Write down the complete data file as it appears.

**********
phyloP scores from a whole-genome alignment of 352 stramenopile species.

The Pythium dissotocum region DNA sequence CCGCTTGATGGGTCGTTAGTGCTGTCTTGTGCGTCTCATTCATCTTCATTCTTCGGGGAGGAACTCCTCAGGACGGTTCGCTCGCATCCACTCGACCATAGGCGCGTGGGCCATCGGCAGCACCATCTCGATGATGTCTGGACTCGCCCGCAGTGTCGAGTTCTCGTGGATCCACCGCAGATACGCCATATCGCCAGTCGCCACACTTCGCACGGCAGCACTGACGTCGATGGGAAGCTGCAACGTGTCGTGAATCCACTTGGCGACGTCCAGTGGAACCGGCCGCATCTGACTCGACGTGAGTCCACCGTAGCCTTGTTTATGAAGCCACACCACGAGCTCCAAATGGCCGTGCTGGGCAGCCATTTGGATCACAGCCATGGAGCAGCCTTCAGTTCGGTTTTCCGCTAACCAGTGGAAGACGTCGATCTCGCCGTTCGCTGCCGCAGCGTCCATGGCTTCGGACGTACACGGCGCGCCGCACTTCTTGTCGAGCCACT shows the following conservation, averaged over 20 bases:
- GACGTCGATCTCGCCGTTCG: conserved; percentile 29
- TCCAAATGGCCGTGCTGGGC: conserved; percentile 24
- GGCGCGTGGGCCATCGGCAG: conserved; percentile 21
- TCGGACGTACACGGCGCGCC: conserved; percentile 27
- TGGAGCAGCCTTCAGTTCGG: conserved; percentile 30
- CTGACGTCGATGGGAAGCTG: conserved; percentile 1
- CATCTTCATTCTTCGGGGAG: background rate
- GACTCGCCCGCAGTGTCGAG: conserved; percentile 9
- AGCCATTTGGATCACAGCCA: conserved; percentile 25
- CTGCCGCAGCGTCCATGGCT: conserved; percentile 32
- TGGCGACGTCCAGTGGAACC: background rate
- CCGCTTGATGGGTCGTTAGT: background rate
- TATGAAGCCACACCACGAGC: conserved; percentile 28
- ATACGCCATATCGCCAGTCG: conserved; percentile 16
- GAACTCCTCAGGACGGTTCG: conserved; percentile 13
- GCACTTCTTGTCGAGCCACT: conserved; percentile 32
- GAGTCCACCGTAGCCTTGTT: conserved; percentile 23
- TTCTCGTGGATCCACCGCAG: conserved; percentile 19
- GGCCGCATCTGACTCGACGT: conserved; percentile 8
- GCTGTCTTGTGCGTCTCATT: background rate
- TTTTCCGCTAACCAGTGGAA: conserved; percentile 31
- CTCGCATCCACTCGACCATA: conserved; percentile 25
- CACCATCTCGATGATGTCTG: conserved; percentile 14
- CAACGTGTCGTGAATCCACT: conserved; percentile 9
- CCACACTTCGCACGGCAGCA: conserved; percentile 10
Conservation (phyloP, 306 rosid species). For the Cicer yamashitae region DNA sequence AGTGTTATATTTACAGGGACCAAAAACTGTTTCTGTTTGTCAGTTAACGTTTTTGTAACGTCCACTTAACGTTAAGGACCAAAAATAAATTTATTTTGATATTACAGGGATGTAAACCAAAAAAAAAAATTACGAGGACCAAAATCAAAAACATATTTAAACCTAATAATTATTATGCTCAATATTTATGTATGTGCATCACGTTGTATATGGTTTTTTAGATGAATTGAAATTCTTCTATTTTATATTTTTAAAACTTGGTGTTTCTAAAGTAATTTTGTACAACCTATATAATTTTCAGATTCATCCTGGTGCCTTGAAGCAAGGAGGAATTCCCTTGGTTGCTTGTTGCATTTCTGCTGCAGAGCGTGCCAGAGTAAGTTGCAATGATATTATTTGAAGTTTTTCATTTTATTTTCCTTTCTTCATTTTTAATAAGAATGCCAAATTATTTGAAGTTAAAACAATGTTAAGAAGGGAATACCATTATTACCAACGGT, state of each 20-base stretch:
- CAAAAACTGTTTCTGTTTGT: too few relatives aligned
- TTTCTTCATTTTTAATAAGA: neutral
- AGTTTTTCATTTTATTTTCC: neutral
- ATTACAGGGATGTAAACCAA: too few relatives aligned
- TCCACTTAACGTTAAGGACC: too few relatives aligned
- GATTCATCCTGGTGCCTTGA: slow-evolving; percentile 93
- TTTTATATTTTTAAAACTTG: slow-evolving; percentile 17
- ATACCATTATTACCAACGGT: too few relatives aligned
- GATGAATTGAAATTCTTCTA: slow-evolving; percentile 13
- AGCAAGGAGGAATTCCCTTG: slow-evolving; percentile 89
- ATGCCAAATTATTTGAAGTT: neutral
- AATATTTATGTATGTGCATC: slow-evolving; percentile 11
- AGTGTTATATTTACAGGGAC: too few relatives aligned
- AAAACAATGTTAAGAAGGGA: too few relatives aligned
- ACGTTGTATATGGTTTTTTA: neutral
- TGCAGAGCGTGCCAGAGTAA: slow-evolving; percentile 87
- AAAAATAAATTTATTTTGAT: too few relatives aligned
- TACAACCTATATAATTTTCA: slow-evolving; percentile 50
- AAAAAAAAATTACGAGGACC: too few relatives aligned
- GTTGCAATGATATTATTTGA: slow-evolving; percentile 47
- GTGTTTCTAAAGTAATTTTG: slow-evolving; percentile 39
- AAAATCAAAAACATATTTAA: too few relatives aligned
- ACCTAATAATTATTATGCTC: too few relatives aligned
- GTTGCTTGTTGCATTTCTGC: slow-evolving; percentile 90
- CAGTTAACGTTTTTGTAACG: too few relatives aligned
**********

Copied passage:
phyloP scores from a whole-genome alignment of 352 stramenopile species.

The Pythium dissotocum region DNA sequence CCGCTTGATGGGTCGTTAGTGCTGTCTTGTGCGTCTCATTCATCTTCATTCTTCGGGGAGGAACTCCTCAGGACGGTTCGCTCGCATCCACTCGACCATAGGCGCGTGGGCCATCGGCAGCACCATCTCGATGATGTCTGGACTCGCCCGCAGTGTCGAGTTCTCGTGGATCCACCGCAGATACGCCATATCGCCAGTCGCCACACTTCGCACGGCAGCACTGACGTCGATGGGAAGCTGCAACGTGTCGTGAATCCACTTGGCGACGTCCAGTGGAACCGGCCGCATCTGACTCGACGTGAGTCCACCGTAGCCTTGTTTATGAAGCCACACCACGAGCTCCAAATGGCCGTGCTGGGCAGCCATTTGGATCACAGCCATGGAGCAGCCTTCAGTTCGGTTTTCCGCTAACCAGTGGAAGACGTCGATCTCGCCGTTCGCTGCCGCAGCGTCCATGGCTTCGGACGTACACGGCGCGCCGCACTTCTTGTCGAGCCACT shows the following conservation, averaged over 20 bases:
- GACGTCGATCTCGCCGTTCG: conserved; percentile 29
- TCCAAATGGCCGTGCTGGGC: conserved; percentile 24
- GGCGCGTGGGCCATCGGCAG: conserved; percentile 21
- TCGGACGTACACGGCGCGCC: conserved; percentile 27
- TGGAGCAGCCTTCAGTTCGG: conserved; percentile 30
- CTGACGTCGATGGGAAGCTG: conserved; percentile 1
- CATCTTCATTCTTCGGGGAG: background rate
- GACTCGCCCGCAGTGTCGAG: conserved; percentile 9
- AGCCATTTGGATCACAGCCA: conserved; percentile 25
- CTGCCGCAGCGTCCATGGCT: conserved; percentile 32
- TGGCGACGTCCAGTGGAACC: background rate
- CCGCTTGATGGGTCGTTAGT: background rate
- TATGAAGCCACACCACGAGC: conserved; percentile 28
- ATACGCCATATCGCCAGTCG: conserved; percentile 16
- GAACTCCTCAGGACGGTTCG: conserved; percentile 13
- GCACTTCTTGTCGAGCCACT: conserved; percentile 32
- GAGTCCACCGTAGCCTTGTT: conserved; percentile 23
- TTCTCGTGGATCCACCGCAG: conserved; percentile 19
- GGCCGCATCTGACTCGACGT: conserved; percentile 8
- GCTGTCTTGTGCGTCTCATT: background rate
- TTTTCCGCTAACCAGTGGAA: conserved; percentile 31
- CTCGCATCCACTCGACCATA: conserved; percentile 25
- CACCATCTCGATGATGTCTG: conserved; percentile 14
- CAACGTGTCGTGAATCCACT: conserved; percentile 9
- CCACACTTCGCACGGCAGCA: conserved; percentile 10
Conservation (phyloP, 306 rosid species). For the Cicer yamashitae region DNA sequence AGTGTTATATTTACAGGGACCAAAAACTGTTTCTGTTTGTCAGTTAACGTTTTTGTAACGTCCACTTAACGTTAAGGACCAAAAATAAATTTATTTTGATATTACAGGGATGTAAACCAAAAAAAAAAATTACGAGGACCAAAATCAAAAACATATTTAAACCTAATAATTATTATGCTCAATATTTATGTATGTGCATCACGTTGTATATGGTTTTTTAGATGAATTGAAATTCTTCTATTTTATATTTTTAAAACTTGGTGTTTCTAAAGTAATTTTGTACAACCTATATAATTTTCAGATTCATCCTGGTGCCTTGAAGCAAGGAGGAATTCCCTTGGTTGCTTGTTGCATTTCTGCTGCAGAGCGTGCCAGAGTAAGTTGCAATGATATTATTTGAAGTTTTTCATTTTATTTTCCTTTCTTCATTTTTAATAAGAATGCCAAATTATTTGAAGTTAAAACAATGTTAAGAAGGGAATACCATTATTACCAACGGT, state of each 20-base stretch:
- CAAAAACTGTTTCTGTTTGT: too few relatives aligned
- TTTCTTCATTTTTAATAAGA: neutral
- AGTTTTTCATTTTATTTTCC: neutral
- ATTACAGGGATGTAAACCAA: too few relatives aligned
- TCCACTTAACGTTAAGGACC: too few relatives aligned
- GATTCATCCTGGTGCCTTGA: slow-evolving; percentile 93
- TTTTATATTTTTAAAACTTG: slow-evolving; percentile 17
- ATACCATTATTACCAACGGT: too few relatives aligned
- GATGAATTGAAATTCTTCTA: slow-evolving; percentile 13
- AGCAAGGAGGAATTCCCTTG: slow-evolving; percentile 89
- ATGCCAAATTATTTGAAGTT: neutral
- AATATTTATGTATGTGCATC: slow-evolving; percentile 11
- AGTGTTATATTTACAGGGAC: too few relatives aligned
- AAAACAATGTTAAGAAGGGA: too few relatives aligned
- ACGTTGTATATGGTTTTTTA: neutral
- TGCAGAGCGTGCCAGAGTAA: slow-evolving; percentile 87
- AAAAATAAATTTATTTTGAT: too few relatives aligned
- TACAACCTATATAATTTTCA: slow-evolving; percentile 50
- AAAAAAAAATTACGAGGACC: too few relatives aligned
- GTTGCAATGATATTATTTGA: slow-evolving; percentile 47
- GTGTTTCTAAAGTAATTTTG: slow-evolving; percentile 39
- AAAATCAAAAACATATTTAA: too few relatives aligned
- ACCTAATAATTATTATGCTC: too few relatives aligned
- GTTGCTTGTTGCATTTCTGC: slow-evolving; percentile 90
- CAGTTAACGTTTTTGTAACG: too few relatives aligned